Study: NAFTA withdrawal would mean fewer retail jobs, higher consumer prices
WASHINGTON — Withdrawing from the North American Free Trade Agreement would cost retailers and consumers up to $16 billion a year and lead to the loss of 128,000 retail-related jobs over the next three years, according a recently released study prepared for the National Retail Federation, the Retail Industry Leaders Association and the Food Marketing Institute.
“There’s a lot at stake for American retailers, workers and consumers as the administration resumes NAFTA negotiations,” said NRF president and CEO Matthew Shay. “It’s clear NAFTA must be modernized, but we can’t lose sight of the fact that this agreement helps ensure that American families have access to products they need at prices they can afford. As this report shows, withdrawing from NAFTA would jeopardize countless U.S. jobs and force consumers to pay more everyday products like groceries and blue jeans.”
In 2017, retailers imported $128 billion worth of merchandise from Mexico and $54 billion from Canada, according to the AT Kearney study. NAFTA has made most of those goods tariff-free since it took effect in 1994.
The study finds that withdrawing from NAFTA would subject retail imports to $5.3 billion in annual tariffs that would that would most likely be passed along to consumers in the form of higher prices. More specifically, food and beverages sold at grocery stores would see the biggest hit at $2.7 billion, followed by apparel and footwear at $501 million, electronics and appliances at $390 million, household goods at $498 million and auto parts at $240 million. The remainder would come from the “flow-through” costs of tariffs imposed on other industries that would drive up retailers’ costs for services such as transportation.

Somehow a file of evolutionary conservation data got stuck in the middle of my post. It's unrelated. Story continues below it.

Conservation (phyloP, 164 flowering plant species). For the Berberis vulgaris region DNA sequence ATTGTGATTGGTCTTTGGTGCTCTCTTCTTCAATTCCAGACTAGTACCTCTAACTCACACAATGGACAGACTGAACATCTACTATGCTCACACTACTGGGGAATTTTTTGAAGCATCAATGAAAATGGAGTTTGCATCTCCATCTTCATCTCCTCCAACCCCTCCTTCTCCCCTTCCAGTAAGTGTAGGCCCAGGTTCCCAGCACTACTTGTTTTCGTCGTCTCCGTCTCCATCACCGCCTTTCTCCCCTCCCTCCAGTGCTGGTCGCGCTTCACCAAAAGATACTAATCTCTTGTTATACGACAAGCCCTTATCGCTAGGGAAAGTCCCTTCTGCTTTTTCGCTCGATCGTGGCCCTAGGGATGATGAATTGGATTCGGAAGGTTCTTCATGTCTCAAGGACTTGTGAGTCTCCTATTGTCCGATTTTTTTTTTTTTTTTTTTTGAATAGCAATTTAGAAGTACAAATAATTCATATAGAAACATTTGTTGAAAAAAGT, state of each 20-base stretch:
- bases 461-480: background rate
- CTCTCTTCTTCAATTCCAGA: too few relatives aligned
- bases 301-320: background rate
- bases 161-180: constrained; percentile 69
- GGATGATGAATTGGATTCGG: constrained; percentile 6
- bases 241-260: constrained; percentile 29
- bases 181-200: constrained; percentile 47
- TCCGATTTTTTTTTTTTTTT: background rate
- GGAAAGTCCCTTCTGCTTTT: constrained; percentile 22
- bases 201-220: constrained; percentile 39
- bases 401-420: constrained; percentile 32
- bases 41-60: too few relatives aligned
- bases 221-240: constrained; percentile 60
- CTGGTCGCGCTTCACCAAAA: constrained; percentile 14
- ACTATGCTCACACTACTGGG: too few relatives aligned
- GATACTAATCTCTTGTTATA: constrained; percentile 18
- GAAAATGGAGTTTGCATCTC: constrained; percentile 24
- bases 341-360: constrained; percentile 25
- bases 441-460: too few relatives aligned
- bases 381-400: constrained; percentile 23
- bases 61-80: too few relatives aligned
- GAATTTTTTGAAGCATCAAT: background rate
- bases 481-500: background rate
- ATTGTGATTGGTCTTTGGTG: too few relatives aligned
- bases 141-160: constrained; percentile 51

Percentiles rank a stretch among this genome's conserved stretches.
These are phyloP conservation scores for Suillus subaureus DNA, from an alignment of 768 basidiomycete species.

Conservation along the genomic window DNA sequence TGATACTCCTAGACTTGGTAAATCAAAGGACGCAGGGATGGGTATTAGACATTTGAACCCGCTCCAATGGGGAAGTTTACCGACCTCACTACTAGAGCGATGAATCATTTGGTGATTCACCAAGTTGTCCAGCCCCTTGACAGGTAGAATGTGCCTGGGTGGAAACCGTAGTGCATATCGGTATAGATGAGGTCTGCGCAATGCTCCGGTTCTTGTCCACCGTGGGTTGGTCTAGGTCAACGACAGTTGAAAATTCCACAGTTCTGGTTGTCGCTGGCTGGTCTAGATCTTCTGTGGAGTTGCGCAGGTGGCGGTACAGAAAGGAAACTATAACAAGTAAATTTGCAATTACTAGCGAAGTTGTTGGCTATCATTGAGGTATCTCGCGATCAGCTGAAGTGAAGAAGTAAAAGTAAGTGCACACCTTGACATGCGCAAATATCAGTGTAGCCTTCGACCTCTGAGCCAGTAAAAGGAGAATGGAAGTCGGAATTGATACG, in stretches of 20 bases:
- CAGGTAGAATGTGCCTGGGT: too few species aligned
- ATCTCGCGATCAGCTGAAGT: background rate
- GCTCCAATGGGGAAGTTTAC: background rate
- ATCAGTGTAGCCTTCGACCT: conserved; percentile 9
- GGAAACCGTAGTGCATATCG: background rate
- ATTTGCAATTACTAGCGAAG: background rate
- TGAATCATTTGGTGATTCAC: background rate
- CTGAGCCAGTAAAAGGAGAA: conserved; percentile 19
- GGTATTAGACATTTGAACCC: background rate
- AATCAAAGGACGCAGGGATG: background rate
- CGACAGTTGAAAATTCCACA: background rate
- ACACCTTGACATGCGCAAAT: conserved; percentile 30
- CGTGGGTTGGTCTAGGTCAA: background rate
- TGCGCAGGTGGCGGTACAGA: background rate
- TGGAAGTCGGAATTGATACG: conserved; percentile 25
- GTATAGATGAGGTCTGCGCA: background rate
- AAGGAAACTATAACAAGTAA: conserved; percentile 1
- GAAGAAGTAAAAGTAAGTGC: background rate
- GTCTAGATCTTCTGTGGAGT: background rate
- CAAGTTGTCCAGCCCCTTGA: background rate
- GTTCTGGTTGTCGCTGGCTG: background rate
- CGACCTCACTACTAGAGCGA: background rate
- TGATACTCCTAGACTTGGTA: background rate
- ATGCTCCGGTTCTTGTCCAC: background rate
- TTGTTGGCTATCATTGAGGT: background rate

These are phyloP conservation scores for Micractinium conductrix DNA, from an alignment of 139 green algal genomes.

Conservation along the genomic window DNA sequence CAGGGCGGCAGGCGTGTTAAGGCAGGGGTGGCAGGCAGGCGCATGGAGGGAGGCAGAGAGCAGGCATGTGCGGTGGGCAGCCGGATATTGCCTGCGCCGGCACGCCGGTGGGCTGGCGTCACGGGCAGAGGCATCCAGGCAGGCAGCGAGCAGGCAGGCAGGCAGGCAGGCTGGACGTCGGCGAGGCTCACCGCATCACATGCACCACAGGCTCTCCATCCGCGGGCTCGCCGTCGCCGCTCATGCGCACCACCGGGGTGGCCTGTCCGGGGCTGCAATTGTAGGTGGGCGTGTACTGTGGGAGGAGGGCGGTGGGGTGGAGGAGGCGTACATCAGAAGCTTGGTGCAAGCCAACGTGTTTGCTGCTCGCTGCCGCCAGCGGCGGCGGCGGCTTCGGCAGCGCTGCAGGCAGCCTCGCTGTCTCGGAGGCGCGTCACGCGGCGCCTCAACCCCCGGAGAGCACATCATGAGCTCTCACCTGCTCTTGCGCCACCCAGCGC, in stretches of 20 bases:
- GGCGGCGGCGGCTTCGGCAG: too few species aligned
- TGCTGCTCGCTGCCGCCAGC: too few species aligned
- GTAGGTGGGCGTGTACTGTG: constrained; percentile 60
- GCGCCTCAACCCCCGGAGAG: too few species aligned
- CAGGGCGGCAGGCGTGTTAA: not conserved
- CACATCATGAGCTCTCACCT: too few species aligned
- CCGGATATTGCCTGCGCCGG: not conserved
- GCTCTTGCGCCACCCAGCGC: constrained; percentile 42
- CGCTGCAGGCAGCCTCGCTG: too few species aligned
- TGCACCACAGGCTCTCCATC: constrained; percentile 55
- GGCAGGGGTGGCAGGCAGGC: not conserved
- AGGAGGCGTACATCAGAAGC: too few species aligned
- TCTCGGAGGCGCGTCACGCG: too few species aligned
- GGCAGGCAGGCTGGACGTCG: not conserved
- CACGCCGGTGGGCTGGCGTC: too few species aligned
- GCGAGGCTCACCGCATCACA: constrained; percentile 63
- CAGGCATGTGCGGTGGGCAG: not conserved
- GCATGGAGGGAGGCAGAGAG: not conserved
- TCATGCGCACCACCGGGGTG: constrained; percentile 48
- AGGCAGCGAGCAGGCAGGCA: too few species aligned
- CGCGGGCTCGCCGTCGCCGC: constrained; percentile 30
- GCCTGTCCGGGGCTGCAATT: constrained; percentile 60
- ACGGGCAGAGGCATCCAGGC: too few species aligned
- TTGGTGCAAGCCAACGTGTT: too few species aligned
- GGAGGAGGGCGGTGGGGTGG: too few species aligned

Even with the tariffs passed on, retailers would see a $10.5 billion hit to their bottom lines, the report said. Retailers would likely leave 68,000 jobs unfilled over the next three years, and another 60,000 jobs supported by the retail industry would be lost.
“This report helps illustrate how — thanks in part to our expanded trade with Mexico and Canada — U.S. grocery shoppers can wander the produce section in January and take home groceries to allow them to eat like it’s a June day,” said FMI president and CEO Leslie Sarasin. “Customers are accustomed to this type of access to fresh products and increasingly demand it in their efforts to make healthy choices. The quality, consistency and affordability that stems from the interconnectedness of our three economies helps guarantee that Americans have the most abundant, safest, healthiest and most cost-effective food choices in the world.”
“This report confirms that leaving NAFTA puts American jobs, family budgets and the entire North American economy at risk,” added RILA president Sandra Kennedy. “We encourage the administration to modernize and preserve NAFTA to support the millions of American jobs along the supply chain that rely upon free and fair trade.”